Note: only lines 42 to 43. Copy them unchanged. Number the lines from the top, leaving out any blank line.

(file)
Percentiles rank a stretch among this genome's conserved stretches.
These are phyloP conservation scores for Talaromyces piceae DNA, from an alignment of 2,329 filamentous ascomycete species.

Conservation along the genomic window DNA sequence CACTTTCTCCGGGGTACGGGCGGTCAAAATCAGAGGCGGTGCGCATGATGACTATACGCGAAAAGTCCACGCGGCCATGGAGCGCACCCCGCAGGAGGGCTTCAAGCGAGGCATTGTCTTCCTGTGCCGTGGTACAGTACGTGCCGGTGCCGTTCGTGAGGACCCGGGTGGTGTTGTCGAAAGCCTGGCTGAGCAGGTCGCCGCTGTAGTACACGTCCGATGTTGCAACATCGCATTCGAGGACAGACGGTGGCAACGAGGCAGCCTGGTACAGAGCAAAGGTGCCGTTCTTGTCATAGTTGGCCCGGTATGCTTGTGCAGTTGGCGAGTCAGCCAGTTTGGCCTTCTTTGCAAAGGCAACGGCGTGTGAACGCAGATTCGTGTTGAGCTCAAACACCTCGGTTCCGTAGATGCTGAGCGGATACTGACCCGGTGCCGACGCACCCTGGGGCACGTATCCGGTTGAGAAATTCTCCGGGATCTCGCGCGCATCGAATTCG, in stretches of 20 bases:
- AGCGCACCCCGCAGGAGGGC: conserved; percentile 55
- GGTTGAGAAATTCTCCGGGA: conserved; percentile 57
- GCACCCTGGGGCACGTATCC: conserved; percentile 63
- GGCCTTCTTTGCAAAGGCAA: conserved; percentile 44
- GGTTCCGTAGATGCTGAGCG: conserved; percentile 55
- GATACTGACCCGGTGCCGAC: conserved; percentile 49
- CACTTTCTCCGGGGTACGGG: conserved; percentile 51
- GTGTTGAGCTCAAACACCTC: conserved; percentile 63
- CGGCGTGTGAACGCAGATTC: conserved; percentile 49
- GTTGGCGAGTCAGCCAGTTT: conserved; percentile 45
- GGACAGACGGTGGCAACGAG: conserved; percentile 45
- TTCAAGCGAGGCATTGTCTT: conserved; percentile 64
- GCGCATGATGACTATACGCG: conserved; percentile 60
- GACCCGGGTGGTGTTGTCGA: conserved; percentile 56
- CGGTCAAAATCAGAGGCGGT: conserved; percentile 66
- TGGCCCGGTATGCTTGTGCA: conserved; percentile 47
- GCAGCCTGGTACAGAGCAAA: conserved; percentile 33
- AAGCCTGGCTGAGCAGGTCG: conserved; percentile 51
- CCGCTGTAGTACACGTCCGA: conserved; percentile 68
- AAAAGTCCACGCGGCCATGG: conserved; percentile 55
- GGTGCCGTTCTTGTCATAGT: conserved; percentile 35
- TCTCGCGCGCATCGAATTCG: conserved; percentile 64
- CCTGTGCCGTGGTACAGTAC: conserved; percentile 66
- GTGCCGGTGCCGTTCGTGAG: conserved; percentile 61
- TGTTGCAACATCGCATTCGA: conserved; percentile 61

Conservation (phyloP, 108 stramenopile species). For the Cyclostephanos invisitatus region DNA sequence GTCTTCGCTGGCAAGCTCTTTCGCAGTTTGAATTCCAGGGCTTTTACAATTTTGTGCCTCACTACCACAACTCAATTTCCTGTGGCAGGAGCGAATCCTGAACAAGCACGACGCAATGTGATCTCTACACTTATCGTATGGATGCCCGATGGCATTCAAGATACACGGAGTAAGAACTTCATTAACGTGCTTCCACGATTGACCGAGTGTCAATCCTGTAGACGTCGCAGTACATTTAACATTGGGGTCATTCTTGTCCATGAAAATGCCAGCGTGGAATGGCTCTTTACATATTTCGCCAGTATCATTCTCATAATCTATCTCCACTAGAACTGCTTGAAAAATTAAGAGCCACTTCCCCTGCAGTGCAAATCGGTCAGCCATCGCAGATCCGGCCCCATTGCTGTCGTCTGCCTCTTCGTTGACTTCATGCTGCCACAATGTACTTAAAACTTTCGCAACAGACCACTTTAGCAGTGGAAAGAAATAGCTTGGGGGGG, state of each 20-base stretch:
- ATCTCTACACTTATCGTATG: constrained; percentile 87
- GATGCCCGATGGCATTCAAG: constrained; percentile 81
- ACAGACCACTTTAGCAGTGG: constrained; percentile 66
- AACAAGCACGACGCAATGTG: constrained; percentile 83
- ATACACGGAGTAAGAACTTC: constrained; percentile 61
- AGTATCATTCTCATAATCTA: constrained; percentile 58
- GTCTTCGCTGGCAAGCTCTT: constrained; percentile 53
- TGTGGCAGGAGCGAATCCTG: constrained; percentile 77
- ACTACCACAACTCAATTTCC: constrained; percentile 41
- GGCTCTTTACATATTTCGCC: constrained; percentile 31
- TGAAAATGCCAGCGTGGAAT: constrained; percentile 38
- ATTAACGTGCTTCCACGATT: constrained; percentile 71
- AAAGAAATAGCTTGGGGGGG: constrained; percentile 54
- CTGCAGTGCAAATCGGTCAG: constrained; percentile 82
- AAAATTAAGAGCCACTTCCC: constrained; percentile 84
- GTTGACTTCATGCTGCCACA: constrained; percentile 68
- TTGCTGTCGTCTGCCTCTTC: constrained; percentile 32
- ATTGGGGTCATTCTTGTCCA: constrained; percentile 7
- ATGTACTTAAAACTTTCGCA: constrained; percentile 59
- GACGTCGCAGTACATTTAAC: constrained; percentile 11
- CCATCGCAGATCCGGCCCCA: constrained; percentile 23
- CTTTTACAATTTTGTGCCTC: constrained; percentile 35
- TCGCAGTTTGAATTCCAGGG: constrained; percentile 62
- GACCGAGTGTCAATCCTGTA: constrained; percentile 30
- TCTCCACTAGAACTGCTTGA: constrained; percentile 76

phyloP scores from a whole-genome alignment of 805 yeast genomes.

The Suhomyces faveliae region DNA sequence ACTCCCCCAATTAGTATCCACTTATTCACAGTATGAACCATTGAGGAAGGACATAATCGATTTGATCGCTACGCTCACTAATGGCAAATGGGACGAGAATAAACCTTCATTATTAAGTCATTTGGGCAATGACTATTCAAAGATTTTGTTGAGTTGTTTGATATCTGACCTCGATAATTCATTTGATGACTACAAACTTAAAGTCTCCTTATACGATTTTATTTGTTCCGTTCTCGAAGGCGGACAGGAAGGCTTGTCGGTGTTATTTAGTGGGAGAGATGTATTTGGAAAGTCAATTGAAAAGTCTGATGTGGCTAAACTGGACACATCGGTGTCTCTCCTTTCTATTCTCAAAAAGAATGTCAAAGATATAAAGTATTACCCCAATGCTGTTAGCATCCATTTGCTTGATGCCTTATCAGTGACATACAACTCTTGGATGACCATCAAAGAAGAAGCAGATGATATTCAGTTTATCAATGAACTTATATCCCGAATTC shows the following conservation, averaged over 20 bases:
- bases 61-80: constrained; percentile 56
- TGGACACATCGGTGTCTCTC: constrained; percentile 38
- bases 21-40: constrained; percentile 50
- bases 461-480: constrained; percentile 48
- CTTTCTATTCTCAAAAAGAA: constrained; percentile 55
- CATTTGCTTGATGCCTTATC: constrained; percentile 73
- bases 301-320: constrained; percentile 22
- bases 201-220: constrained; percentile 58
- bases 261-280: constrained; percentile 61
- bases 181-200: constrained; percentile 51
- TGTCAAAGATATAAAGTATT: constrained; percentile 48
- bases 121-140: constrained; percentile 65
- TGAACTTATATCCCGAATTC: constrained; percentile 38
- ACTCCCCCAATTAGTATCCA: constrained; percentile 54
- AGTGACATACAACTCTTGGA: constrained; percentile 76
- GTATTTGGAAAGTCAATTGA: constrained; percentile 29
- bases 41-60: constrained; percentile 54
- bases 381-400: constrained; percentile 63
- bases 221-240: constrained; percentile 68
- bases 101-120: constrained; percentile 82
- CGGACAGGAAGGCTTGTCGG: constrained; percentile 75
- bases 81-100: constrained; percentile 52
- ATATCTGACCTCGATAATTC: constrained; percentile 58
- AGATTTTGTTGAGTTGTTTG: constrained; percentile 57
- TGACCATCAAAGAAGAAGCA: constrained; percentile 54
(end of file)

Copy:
- AAAGAAATAGCTTGGGGGGG: constrained; percentile 54
- CTGCAGTGCAAATCGGTCAG: constrained; percentile 82